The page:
Have you got a bunch of bananas that just won’t seem to ripen up? Green bananas aren’t any good for munching. They make terrible banana bread, they’re hard, and they have no flavor.
It can be frustrating when you buy bananas only to have them sitting on the counter for days. You stare at them longingly, but your gaze alone won’t make them ripen any more rapidly.
Fortunately, there are ways you can cut down on time spent waiting for your bananas to reach optimal snack ripeness. We’re here to help you out on your quest for the perfect snack by showing you how to ripen bananas quickly.
We’ll explore the easiest and most popular methods around, so you’ll never be at a loss with green bananas again. All of these methods are safe and can be done right at home. Ready to get ripe? Let’s go.
How to Ripen Bananas Quickly: How it Works
If you want to know how to ripen bananas quickly, you must first understand how the ripening process works and the changes that bananas go through during this time.
Bananas are typically harvested when they are still green. This ensures that the supply chain gets the most bang out of their banana buck — when fruits are harvested green, they’re less likely to rot on the way to their destination.
As they begin to ripen, bananas go through a process of fundamental change. They basically convert from a starch to a sugar. During this stage of ripening, bananas emit ethylene. This is a hormone which aids in the process of ripening.
From when they are harvested to when they are ready to eat, bananas need about 8 days to ripen. However, this can vary greatly depending on the temperature and other environmental factors.
But you don’t want to wait that long. Let’s get started with learning how to ripen bananas quickly.
How to Ripen Bananas Quickly: The 3 Best Methods
Ready to dive into the 3 best methods of ripening bananas?
Here they are.
1. The Brown Paper Bag Method
For fairly rapid ripening, use the brown bag method. You’ll need to gather together all the bananas you want to ripen, a brown paper bag, and another piece of fruit. Not just any other piece of fruit will do, however. You need another one which produces the hormone ethylene.
Ethylene is even used by professionals in special ripening rooms built to help bananas ripen quickly. Since ethylene helps plants ripen, it’s a good idea to gather as many fruits as you can which produce it naturally.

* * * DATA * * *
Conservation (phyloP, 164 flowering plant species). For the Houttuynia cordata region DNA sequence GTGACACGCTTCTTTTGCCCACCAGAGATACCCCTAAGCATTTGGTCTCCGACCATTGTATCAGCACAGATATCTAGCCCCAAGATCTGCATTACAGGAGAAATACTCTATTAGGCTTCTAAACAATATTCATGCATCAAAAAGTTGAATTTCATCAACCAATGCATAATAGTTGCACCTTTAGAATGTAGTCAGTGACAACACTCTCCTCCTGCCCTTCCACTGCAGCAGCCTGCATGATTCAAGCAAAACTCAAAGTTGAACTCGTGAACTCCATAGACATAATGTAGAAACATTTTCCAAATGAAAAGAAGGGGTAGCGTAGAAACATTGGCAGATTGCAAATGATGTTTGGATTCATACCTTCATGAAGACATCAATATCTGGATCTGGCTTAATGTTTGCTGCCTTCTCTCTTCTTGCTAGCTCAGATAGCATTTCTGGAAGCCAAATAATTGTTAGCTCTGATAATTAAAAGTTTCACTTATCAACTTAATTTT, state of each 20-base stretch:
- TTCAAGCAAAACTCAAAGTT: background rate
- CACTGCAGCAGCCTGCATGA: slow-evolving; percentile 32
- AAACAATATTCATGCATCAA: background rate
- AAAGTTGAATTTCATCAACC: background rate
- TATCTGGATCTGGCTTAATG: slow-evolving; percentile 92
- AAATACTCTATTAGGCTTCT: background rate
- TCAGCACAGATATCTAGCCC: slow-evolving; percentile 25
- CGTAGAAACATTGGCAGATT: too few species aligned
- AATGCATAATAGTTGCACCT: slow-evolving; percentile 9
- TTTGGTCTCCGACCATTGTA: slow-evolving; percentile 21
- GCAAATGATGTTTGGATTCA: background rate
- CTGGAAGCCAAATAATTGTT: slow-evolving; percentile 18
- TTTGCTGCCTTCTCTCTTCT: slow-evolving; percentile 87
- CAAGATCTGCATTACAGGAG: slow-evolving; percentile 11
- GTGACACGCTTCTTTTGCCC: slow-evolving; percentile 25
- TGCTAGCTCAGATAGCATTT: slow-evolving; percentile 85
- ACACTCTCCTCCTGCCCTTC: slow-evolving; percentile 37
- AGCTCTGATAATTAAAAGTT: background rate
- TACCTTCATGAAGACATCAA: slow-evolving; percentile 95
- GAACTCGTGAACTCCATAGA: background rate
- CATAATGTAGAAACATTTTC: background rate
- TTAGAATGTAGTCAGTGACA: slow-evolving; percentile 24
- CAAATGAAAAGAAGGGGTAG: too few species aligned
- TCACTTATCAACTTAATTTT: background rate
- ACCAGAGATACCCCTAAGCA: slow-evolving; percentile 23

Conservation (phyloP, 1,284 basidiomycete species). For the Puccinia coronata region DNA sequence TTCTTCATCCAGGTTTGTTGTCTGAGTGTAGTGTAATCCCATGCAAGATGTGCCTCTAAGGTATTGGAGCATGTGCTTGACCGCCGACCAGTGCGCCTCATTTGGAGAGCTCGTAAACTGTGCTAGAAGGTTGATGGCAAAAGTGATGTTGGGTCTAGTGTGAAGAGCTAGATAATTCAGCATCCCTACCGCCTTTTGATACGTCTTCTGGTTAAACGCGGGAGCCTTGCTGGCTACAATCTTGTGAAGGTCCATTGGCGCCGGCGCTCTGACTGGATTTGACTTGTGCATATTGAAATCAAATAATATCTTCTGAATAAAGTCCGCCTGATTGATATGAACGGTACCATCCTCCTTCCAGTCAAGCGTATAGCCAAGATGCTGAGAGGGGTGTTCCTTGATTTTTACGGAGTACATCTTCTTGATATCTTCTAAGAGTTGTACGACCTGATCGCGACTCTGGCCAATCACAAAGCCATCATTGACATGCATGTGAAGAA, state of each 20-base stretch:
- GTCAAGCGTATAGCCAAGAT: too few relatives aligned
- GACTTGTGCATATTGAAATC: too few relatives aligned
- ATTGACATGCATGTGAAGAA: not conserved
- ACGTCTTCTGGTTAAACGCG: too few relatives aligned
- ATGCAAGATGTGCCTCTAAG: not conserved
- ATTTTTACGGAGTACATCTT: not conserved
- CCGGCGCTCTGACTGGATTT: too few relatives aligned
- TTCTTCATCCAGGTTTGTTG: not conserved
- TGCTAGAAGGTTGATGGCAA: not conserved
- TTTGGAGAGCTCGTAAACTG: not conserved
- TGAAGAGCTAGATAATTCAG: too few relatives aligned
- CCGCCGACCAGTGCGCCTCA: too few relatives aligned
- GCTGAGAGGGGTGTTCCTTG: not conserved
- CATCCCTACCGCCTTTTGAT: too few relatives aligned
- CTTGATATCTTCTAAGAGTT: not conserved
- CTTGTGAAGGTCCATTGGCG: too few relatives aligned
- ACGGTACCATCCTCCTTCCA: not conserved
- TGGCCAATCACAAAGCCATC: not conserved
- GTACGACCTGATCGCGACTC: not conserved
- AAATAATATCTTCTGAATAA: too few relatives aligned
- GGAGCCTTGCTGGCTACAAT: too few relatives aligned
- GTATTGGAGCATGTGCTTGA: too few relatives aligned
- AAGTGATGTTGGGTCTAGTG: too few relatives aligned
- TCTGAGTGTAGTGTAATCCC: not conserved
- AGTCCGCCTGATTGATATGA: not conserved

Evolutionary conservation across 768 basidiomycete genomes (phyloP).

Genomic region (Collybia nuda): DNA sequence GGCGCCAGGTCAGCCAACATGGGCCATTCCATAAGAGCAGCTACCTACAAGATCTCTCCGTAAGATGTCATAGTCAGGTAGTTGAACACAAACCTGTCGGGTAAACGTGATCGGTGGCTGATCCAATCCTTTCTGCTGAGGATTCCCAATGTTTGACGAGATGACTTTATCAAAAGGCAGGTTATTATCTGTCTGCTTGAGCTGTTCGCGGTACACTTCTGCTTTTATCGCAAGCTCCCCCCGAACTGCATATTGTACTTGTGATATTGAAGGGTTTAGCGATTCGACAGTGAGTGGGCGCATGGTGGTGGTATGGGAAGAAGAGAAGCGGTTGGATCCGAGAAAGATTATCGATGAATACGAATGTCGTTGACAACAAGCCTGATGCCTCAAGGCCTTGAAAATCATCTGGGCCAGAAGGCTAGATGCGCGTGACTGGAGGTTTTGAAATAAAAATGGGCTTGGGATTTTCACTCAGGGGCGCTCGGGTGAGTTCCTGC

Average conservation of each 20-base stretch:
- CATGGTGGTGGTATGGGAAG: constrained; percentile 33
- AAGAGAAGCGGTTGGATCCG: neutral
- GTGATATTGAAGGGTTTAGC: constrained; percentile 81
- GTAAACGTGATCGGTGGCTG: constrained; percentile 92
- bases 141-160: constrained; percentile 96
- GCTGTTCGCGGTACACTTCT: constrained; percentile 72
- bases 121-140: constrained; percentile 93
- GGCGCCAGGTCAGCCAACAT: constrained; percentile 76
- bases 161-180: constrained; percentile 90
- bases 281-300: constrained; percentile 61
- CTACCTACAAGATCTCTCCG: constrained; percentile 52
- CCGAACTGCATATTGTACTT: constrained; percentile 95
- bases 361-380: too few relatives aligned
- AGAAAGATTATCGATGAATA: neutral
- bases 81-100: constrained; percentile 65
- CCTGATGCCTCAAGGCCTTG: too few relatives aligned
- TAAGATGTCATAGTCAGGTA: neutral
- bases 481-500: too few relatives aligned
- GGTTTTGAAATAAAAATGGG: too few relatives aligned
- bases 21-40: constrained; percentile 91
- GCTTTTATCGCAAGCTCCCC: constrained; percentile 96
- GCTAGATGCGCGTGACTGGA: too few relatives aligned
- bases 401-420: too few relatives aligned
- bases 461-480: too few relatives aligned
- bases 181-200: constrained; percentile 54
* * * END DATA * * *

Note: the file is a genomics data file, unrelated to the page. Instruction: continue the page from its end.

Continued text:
Essentially, this method allows you to build your own mini ripening room inside the bag — albeit, without the specially manufactured ethylene gas used by ripening facilities. You’ll be using the natural ethylene from the bananas and the other fruits which produce them.
Other fruits which contain ethylene include apples, tomatoes, cantaloupe, figs, kiwis, grapes, papayas, plums, peaches, pears, and quite a few others. You can also use bananas which are already ripe or even overripe.
Place your bunch of unripe bananas into the bag along with the other fruit of your choice. Seal the top of the bag as best you can by rolling it up into itself like a snail. Sealing the bag allows for the ethylene to become concentrated, speeding up the ripening process. Be careful handling it, or you’ll bruise your bananas.
Place the bag in a warm place like on top of the fridge or somewhere with lots of sunlight. You can even leave them outside, but be careful of critters who have a sweet tooth coming to steal them. After 24 hours, check and see if they’re ripe.
Depending on their level of maturity, they may become ripe in 24 hours. If they aren’t, leave them for another 12 hours. Avoid opening the bag and checking them constantly, as this lets out ethylene. At the maximum, this method should take you 48 hours.
2. The Oven-Baked Banana Method
Is a 48-hour period just too long to wait for your bananas?
You can ripen them in just a few minutes with the oven method. A word of warning to the avid banana-munchers among us: this method isn’t good for all purposes. Here are a few things to keep in mind when using this method: